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  #1  
Old 02-14-2015, 03:14 AM
RustyP RustyP is offline
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Default Deep Dish #15 Pizza

So I beefed up the seasoning on my AB&I #15 and had another go at deep dish pizza.

Of course, I forgot to par bake the crust...

But somehow everything came out fully cooked and quite edible.





Yup. That crust is half bread and half mozzarella!


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  #2  
Old 02-15-2015, 05:05 PM
Bonnie Scott Bonnie Scott is offline
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Default Re: Deep Dish #15 Pizza

It looks delicious to me.
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Old 02-17-2015, 06:53 AM
DavidR DavidR is offline
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Default Re: Deep Dish #15 Pizza

Interesting - how were you able to un-mold the pie from the pan without breakage. I have never succeeded in that trick without a un-natural level of oil in the pan before the dough goes in. Hats off.
Just what is beefing up the seasoning mean? How many layers?
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Old 02-19-2015, 09:34 PM
RustyP RustyP is offline
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Default Re: Deep Dish #15 Pizza

The pizzas keep getting better and better!

By beefing up the seasoning, I just meant adding a few new layers. My pan was new, and I was impatient when I used it the first time.

(Okay, my post became really long, so I'll add headings, lol...)

Oiling the pan
I've tried crisco, crisco+butter, and olive oil, and only my very first pie stuck a little bit (crisco only), and that was with only 2 or 3 layers of flaxseed seasoning on the pan. Now I just use olive oil because it's easier to spread, but I want to play with butter some more because I think it'll taste better.

Pan seasoning
After adding a few more layers of seasoning to the pan, the only thing that sticks is the very top edge of the cheese-crust. Interestingly, the cheese seems to discolor the pan in a good way - it takes away the reddish rust color that I was lazy to clean off when I initially seasoned the pan (not enough time in electrolysis to form black iron / magnetite). You can see the cheese slices in the pic.


Dusting the dough (there's probably a proper term for this..)
One thing that might be important is that I roll the dough in semolina flour and corn meal before plopping it into the pan. I dust with semolina when I bake my sourdough bread, and if I forget to dust it it sticks to my baking cloche. Also, when I press the pizza dough into the pan, I make sure to apply more pressure sideways than downwards. You can feel the difference when the dough is stretching outwards and sliding vs sticking to the bottom and almost rolling as it stretches up top (at your hands) while the bottom sticks. Not good.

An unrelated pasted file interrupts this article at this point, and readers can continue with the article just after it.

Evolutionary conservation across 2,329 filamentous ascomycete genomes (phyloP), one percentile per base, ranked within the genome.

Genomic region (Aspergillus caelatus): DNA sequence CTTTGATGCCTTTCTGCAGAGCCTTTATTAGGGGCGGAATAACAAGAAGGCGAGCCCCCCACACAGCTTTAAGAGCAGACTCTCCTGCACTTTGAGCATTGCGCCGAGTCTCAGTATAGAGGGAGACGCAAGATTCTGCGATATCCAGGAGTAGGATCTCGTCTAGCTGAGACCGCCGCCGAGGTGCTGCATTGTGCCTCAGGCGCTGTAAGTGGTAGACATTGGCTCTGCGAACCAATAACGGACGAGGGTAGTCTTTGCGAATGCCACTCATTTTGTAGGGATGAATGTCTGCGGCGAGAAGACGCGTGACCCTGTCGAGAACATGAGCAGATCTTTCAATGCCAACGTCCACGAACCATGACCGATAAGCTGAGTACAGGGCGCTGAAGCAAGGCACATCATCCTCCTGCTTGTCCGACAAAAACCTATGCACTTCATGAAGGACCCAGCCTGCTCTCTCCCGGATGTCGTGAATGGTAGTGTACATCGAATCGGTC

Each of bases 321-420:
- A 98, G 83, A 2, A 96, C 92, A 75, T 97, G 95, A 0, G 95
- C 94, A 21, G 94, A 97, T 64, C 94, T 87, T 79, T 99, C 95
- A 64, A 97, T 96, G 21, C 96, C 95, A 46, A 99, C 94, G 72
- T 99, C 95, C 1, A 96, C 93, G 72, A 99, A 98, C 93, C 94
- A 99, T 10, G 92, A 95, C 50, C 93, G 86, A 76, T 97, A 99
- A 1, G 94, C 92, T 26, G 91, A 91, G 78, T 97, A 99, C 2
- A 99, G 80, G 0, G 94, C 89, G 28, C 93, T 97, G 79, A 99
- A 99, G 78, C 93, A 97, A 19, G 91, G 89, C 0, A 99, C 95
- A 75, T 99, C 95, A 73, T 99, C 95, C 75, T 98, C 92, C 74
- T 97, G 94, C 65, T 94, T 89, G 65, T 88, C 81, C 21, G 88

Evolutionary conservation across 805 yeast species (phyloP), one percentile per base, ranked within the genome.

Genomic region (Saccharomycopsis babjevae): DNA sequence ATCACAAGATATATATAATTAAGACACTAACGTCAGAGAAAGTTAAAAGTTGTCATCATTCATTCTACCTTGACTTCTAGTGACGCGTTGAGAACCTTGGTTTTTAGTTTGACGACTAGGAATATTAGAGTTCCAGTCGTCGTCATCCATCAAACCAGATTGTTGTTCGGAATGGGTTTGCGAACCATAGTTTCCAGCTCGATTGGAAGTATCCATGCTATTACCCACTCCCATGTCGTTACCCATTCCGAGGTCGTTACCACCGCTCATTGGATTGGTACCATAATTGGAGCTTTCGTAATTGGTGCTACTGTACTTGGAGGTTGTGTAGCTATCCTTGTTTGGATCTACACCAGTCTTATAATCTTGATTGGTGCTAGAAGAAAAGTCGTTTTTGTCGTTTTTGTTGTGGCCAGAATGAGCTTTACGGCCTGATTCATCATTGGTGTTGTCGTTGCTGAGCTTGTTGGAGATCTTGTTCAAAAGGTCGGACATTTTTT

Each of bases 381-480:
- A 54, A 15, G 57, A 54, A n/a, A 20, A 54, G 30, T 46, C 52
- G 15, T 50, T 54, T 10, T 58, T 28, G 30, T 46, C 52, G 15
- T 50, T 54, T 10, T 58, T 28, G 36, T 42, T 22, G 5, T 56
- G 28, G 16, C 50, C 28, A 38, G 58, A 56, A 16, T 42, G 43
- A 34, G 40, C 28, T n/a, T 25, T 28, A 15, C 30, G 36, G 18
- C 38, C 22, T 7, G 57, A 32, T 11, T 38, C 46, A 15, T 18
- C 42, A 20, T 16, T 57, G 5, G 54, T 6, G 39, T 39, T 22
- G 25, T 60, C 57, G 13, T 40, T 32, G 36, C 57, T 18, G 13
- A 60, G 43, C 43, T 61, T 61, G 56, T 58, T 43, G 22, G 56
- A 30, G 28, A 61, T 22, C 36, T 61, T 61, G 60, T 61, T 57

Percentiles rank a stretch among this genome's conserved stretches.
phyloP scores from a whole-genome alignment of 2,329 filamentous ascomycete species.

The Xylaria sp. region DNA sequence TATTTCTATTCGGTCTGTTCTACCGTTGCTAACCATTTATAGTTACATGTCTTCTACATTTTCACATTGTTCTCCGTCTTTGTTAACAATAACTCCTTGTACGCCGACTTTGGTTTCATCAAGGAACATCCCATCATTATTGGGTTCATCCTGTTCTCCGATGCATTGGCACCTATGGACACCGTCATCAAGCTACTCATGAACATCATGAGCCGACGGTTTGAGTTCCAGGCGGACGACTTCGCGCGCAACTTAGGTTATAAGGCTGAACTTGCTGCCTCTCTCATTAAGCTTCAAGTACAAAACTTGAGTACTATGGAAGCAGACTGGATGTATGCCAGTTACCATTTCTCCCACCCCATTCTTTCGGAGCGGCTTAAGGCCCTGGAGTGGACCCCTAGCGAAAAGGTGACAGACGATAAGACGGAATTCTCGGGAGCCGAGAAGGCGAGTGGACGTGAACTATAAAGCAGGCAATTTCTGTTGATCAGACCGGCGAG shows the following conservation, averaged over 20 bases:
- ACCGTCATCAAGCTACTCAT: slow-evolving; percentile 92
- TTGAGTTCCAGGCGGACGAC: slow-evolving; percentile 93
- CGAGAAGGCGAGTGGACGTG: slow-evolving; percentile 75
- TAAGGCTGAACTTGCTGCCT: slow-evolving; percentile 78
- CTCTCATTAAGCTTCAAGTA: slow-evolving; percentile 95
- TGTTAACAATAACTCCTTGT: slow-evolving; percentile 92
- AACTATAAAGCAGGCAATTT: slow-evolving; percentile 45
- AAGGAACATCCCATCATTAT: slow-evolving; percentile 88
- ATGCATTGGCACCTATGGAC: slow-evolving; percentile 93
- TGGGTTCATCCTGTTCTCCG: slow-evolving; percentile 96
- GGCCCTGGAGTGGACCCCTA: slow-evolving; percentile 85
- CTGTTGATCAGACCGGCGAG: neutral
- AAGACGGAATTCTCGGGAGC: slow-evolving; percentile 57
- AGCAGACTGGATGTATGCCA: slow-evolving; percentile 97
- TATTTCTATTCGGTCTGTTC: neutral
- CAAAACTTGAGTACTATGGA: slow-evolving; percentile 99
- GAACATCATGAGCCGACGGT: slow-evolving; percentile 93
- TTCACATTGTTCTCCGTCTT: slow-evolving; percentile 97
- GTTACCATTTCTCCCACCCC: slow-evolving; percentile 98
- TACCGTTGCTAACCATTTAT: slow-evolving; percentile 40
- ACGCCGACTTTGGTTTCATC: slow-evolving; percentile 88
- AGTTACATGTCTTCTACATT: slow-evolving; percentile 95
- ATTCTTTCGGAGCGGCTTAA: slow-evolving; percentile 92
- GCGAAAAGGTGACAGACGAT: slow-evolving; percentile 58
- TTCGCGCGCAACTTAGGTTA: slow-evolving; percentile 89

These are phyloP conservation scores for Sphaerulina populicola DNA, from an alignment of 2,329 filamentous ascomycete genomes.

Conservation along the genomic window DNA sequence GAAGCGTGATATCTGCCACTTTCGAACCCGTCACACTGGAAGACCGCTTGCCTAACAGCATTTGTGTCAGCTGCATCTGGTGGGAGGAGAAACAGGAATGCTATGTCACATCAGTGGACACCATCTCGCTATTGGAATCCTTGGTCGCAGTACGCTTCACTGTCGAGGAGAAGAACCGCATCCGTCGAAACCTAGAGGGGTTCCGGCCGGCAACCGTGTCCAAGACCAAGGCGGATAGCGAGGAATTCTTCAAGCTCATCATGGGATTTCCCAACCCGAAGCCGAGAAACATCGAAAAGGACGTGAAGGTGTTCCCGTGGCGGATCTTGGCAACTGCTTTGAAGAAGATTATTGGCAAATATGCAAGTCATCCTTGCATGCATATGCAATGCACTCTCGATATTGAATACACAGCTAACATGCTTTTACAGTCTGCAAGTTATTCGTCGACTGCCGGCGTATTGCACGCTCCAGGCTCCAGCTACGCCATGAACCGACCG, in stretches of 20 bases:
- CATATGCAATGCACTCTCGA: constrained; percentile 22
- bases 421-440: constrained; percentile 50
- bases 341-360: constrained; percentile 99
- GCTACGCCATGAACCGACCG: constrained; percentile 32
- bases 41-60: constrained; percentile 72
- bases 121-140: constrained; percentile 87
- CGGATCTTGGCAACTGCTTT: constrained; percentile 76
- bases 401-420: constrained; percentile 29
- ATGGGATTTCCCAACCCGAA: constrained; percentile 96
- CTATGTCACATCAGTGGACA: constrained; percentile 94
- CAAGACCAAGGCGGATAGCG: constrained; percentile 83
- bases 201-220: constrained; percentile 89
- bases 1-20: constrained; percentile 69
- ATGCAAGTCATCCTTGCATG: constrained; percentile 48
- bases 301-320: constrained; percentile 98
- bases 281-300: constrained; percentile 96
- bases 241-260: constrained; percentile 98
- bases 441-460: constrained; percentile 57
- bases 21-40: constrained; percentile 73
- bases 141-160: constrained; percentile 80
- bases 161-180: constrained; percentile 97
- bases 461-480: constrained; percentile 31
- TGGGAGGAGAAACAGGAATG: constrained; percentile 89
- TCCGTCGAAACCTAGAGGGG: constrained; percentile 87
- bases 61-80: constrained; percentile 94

Dough recipe
What kind of dough recipe are you using? There's a huge difference in stickyness before and after the gluten has a chance to form, so a 20-minute pizza dough with instant yeast will probably stick like crazy (vs letting the dough autolyse). A few kneads (1-3 times) with about an hour rest in between (30 mins minimum) really helps develop a strong gluten network that keeps the dough in one piece.

Straight out of the bowl vs freshly balled dough
I've also been experimenting with balling the dough right before dropping it in the pan vs dropping it in straight from the bowl after an hour's rest since the last knead. The balled dough had a strong outer skin with zero sticking, but shrunk like crazy in the oven. Rested dough seemed to work a little better - I could feel it stick while I pressed it into the pan, but it released easily after baking. Need to test this out a few more times.

Sorry for writing a whole book, lol.
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Old 02-23-2015, 05:39 AM
RustyP RustyP is offline
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Default Re: Deep Dish #15 Pizza

Quick update - It turns out my pizzas have been eating away the seasoning. Today I found a very light layer of surface rust on the pan, but only in the non-reddish area where the crust/cheese made contact with the pan.

I'm going to strip the pan because I want to get rid of some shadows (grid mark in the photo below) and uneven coloring left behind by a rushed electrolysis job.


I'm actually thinking about visiting the AB&I foundry. I'm an engineering student so it seems like a fun trip, and I want to see if they can machine the outside edges of the pan since it's a HUGE PAIN to season. It's so rough that it tears up paper towels and terry cloths, causing bits of paper/lint to get left on the pan.
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